Eric Peeters, Vice President at Dow Corning, talks to AZoM about Dow Corning’s involvement in an innovative photovoltaic array in Korea. Interview conducted by Gary Thomas.
GT:Could you please provide a brief introduction to the industry that Dow Corning works within and outline the key drivers?
EP: Dow Corning is helping to build a more reliable, powerful and profitable PV plant. We are a trusted technology partner to solar businesses across the value chain, delivering innovative, silicon-based solutions that drive down costs, enhance system performance and help make solar more competitive with traditional forms of energy.
As a supplier of silicone-based materials for more than 70 years, Dow Corning is creating innovative solutions that address the needs of the global PV industry. The intrinsic properties of silicon and silicone materials are a great fit with PV technology:
- Durability to UV exposure
- Wide temperature use range
- Corrosion resistant
- High transparency
- Electrically insulating
- Low Moisture pick-up
We are focused on driving down the cost of PV systems while simultaneously driving up and sustaining a system’s kilowatt per hour (kWh). Together with our partners, we aim to create additional kWh production over the life of the system.
Materials play a role in innovation. Our research and development looks at the following opportunities:
- Using fewer materials (e.g., smaller j-box, thinner wafers, thinner glass, frameless, etc.)
- Using materials at lower cost
- Using materials that increase durability
- Using materials that increase efficiency (e.g., reducing optical losses and electrical losses, manufacturing efficiency, etc.)
- Using materials that enable novel & more efficient designs
Dow Corning is pursuing innovation that will help our customers and, in turn, their customers, to increase the value of their product or investment, at the $/Wp and $/kWh level. Our aim is to continue bringing innovations that help lower the Levelized cost of PV electricity.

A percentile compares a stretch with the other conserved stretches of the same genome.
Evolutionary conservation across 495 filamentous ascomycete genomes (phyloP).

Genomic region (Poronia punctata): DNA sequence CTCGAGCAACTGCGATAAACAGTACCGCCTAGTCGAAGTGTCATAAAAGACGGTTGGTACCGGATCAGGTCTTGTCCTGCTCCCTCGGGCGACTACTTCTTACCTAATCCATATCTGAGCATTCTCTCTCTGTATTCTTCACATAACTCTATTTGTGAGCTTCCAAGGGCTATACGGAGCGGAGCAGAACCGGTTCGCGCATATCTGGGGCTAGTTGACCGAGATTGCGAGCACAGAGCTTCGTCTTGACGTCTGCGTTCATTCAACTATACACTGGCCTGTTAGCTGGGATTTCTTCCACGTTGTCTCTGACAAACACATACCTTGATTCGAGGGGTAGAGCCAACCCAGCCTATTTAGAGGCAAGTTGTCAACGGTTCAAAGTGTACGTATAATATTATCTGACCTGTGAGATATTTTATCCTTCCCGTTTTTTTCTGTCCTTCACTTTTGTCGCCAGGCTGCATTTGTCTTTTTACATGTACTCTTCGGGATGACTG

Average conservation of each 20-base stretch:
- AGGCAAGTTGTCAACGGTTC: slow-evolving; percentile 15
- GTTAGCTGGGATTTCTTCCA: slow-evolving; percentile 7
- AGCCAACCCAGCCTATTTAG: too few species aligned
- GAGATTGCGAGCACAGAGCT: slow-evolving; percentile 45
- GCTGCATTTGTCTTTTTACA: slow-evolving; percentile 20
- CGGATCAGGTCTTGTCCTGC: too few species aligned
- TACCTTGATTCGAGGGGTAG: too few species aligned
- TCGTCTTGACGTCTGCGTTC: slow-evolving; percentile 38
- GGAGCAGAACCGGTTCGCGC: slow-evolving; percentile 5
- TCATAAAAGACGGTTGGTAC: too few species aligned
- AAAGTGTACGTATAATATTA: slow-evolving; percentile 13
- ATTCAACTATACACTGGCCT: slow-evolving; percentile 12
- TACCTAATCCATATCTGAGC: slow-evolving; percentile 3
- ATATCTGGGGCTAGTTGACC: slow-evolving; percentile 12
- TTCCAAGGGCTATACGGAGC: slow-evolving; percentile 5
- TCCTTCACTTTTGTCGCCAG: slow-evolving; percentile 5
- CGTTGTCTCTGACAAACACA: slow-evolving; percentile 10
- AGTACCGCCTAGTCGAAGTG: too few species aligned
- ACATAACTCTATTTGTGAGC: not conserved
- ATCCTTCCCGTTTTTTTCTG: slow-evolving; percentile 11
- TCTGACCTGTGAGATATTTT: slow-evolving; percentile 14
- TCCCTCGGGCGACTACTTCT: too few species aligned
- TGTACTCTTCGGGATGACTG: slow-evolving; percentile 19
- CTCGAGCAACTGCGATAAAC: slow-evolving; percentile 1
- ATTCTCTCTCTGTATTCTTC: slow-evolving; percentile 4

GT: Dow Corning has recently teamed up with LG Electronics to install a photovoltaic (PV) array at Seowon University – could you give a brief summary of this? How did Dow Corning come to be involved?
EP: Dow Corning, LG Electronics and Seowon University have signed a memorandum of understanding (MOU) to install a rooftop PV system on the university campus in 2012 for testing and evaluation. The system(s) will employ LG Electronics modules made with Dow Corning silicone encapsulation technology. In addition to providing an in-field demonstration of Dow Corning’s PV encapsulants, the PV system will provide side-by-side performance monitoring of the silicone and ethylene vinyl acetate (EVA) module encapsulants.
Dow Corning has been partnering with industry-leading companies to combine our silicone expertise with their knowledge in module manufacturing. Our collaboration with LG is an example of this. LG shares a culture of innovation and a dedication to advancing the solar industry. Proving the value of silicone encapsulants in field tests is a natural next step in expanding the awareness of this new technology and its benefits, and in bringing it to market reliably and successfully.
GT: What is the power of the initial array? Is there scope to expand this in the future?
EP: The initial array for testing and evaluation will generate 15 kilowatts of power. The larger array that may be installed later will generate up to 1 megawatt of power.
GT: When is the installation planned for?
EP: The planned installation in 2012 of a 15 kilowatt (kW) array is for testing and evaluation. Later, a larger array generating up to 1 MW of power may be installed for potential commercial usage.
GT: The PV array utilises Dow Corning’s silicone encapsulants. Could you explain how encapsulants are utilised in (PV) arrays?
EP: Encapsulants are used to embed the cells into a module. The encapsulant acts as a laminate between the glass cover of a solar module and the glass cover of the solar cells.
GT: What are the physical and chemical properties of silicone that make it a suitable material for encapsulants?